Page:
To the Editor:

Centronuclear myopathy-6 with fiber disproportion (CNM6 [MIM: 617760]) is a rare disorder caused by pathogenic variants in the gene encoding mitogen-activated protein triple kinase 20 (MAP3K20), also known as ZAK. MAP3K20-related myopathy (MAP3K20-RM) was first described in 2017 in three families of different ethnic backgrounds with overlapping phenotypes. To date, only three causative mutations have been described in six patients. The disease typically runs in families and is inherited in an autosomal recessive manner. It manifests as slowly progressive muscle weakness that begins in infancy or early childhood. Affected individuals are hypotonic at birth, but all show delayed motor development and walking difficulties due to muscle weakness, which mainly affects the proximal upper limb and distal lower limbs. Additional features are winged scapulas, hyperlordosis, scoliosis, and mildly decreased respiratory vital capacity; a waddling gait, quadriceps, and calf hypertrophy have also been reported in some patients. None of the patients had facial weakness, dysphagia, or cardiac involvement. The phenotype and muscle biopsy abnormalities are variable; however, centralized nuclei and disproportionate fiber size have been the common histopathological features [1].

Here, we report the molecular investigation of a consanguineous Pakistani family presenting with slowly progressive congenital myopathy, with a preferred quadrupedal gait. The family lives in a rural area of Sindh province, Pakistan. Four males and three females were affected, distributed in two loops (Fig. 1a). Four of these affected individuals (V:3, V:4, V:5, and V:6) died in early childhood; however, the exact cause of death could not be confirmed. The study was approved by the Institutional Research Ethics Committee of the National Institute for Biotechnology and Genetic Engineering, Faisalabad, and all the participating individuals provided informed consent. All patients were floppy at birth and showed delayed motor development. At 4–6 years of age, they complained of pain in the legs and experienced difficulty standing from a sitting position. They presented with slow and progressive muscle weakness in the upper and lower limbs. They were unable to climb stairs without support. Their faces were slightly elongated, but had no symptoms of weakness in facial muscles. They also had mild scoliosis and calf hypertrophy at 4–6 years. At the last assessment, all patients had hyperlordosis and winged scapula. They still complain of fatigability and diurnal cramps. In addition, we noticed that these patients are no longer able to stand or walk and are used to sliding in a sitting position to achieve limited locomotion; to move over relatively longer distances, they prefer quadrupedal gait. All patients were born to healthy consanguineous couples.

Fig. 1
figure 1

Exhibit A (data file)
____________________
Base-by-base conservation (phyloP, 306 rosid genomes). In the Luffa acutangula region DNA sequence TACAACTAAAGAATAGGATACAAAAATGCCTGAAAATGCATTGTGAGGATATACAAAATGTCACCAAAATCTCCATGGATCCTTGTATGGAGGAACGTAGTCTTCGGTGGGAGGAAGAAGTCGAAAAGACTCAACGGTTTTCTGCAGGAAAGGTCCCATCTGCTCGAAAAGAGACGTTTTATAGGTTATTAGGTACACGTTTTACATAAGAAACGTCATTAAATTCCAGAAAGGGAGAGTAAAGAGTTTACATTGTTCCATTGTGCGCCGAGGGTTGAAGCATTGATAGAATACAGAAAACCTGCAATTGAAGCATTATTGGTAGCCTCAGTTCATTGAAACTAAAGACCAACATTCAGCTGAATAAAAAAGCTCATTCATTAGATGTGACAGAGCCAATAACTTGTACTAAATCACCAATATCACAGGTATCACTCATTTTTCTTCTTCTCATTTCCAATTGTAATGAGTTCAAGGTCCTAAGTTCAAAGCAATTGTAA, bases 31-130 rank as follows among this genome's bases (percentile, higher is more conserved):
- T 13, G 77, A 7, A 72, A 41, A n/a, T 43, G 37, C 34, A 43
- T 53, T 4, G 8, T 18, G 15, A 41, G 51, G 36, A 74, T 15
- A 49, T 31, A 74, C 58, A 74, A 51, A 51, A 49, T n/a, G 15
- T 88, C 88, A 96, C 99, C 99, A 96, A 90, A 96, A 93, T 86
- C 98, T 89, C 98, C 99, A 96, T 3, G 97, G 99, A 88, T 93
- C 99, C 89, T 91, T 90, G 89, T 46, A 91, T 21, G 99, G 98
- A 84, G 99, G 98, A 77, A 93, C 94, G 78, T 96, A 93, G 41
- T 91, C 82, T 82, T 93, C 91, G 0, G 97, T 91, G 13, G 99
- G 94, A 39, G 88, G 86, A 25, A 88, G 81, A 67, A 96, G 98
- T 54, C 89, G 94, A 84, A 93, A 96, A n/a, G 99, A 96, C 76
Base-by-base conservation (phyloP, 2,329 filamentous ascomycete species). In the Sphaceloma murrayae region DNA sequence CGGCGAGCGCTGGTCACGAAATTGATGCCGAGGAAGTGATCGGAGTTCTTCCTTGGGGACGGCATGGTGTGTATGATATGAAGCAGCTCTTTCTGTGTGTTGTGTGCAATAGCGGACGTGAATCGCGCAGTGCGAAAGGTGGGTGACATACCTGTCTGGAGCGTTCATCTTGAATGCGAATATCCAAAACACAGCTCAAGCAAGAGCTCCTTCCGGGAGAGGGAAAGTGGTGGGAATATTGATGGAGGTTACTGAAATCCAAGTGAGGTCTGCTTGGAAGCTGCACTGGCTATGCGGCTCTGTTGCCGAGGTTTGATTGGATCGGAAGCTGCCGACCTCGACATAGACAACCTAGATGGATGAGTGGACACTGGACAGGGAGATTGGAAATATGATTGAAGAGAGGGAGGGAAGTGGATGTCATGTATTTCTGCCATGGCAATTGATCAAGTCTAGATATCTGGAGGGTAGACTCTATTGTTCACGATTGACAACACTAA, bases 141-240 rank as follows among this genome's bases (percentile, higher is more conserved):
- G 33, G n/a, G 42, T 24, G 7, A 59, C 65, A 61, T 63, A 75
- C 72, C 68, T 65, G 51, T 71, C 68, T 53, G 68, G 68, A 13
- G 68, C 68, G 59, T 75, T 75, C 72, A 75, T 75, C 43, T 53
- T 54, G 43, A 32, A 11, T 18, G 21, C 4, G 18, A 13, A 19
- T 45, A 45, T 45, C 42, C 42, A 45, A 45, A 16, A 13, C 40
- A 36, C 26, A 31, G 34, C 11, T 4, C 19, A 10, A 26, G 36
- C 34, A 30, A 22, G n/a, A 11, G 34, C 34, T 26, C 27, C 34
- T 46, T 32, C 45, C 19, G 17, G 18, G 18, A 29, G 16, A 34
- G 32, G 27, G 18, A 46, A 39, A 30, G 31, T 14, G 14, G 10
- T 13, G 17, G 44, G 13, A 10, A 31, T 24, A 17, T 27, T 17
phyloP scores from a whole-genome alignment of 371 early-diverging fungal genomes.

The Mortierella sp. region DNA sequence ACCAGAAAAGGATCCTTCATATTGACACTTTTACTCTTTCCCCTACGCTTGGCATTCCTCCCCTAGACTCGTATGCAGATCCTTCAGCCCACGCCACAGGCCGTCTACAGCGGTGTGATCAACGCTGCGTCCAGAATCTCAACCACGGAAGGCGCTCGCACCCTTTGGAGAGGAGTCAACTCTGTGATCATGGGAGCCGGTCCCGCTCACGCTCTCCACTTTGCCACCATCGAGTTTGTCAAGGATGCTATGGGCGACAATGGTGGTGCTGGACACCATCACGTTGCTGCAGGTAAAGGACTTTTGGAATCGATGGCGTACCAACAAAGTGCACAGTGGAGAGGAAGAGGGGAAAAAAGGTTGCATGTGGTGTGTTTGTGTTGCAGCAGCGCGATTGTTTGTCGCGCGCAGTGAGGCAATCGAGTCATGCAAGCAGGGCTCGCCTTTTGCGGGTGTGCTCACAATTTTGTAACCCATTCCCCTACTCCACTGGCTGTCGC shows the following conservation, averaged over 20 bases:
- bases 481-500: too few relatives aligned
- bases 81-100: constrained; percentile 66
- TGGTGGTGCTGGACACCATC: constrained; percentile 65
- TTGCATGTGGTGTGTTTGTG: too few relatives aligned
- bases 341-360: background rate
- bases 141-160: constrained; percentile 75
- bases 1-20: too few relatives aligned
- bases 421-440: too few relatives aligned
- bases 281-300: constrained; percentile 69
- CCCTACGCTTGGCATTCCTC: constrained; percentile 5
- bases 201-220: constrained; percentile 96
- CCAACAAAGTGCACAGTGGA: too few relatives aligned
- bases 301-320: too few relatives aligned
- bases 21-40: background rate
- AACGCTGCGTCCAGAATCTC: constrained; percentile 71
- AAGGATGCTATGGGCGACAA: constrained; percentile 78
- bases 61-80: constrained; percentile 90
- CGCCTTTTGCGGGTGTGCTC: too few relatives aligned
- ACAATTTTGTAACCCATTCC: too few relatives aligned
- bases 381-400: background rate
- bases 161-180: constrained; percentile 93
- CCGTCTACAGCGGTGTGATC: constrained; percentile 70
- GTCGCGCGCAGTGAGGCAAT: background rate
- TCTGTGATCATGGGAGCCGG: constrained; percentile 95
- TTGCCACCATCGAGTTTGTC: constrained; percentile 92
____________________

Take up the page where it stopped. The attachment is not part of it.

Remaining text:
Identification of a homozygous mutation c.456delT in MAP3K20. a A large consanguineous family with congenital myopathy. Filled symbols represent affected individuals; open symbols represent unaffected individuals; squares denote males and circles denote females; symbols with a diagonal line denote deceased individuals. The genotype of the MAP3K20 mutation is indicated below each examined member: TT (wildtype), T/– (heterozygous), and –/– (homozygous mutant). An asterisk (*) indicates the individual for whom exome sequencing was performed. A hash (#) designates individuals for whom genotyping was performed. The number indicates the current age of each living affected individual. b Recombination events in individuals V:I and IV:10 delimit the region of interest between flanking markers AX-11545873 (174.15 cM, 169757541 bp) and AX-11097507 (181.96 cM, 175417011 bp). Physical positions refer to human genome build GRCh37.p13 (hg19). The MAP3K20 location is boxed. c Representative sequence chromatograms showing the normal sequence, c.456delT, in heterozygous and homozygous individuals. The vertical arrow indicates the site of the mutation. d Quantitative real-time PCR of MAP3K20. Levels of functional MAP3K20 are reduced to 12–15% of the normal level in patients with the c.456delT mutation. RNA was extracted from the patients, heterozygous carriers, and a healthy control. qPCR reactions were run in triplicate in three independent experiments (n = 3). Data are expressed as the mean ± SEM (****P < 0.001, ***P < 0.001, and **P < 0.01; compared with MAP3K20 wildtype). All data were normally distributed (Shapiro–Wilk test). P values were calculated using an unpaired, parametric, one-tailed Student’s t-test, assuming unequal SDs. e Schematic representation for gene and protein domain structure of the human MAP3K20. The red arrow marks the region for primers in exons 4 and 7 for RT-PCR. Previously reported mutations ([c.280_281insT p.Asn95*]; [c.490_491delAT p.Met164fs*24 [c.515G>A; p.Trp172*]) associated with CNM6 are shown in black [1], whereas the novel mutation (c.456delT, p.Phe152Leufs*49) identified in this study is shown by a dotted line. Blue arrows indicate the positions of mutations associated with SHFM described by Spielmann et al. [6]. The MAP3K20 protein comprises a kinase domain (16–277 aa), a leucine-zipper (LZ; 287–308 aa), and a sterile-alpha motif (SAM) domain (336–410 aa) in isoform 1. Two isoforms (Iso 1 and Iso 2) are known, and these differ in their C terminus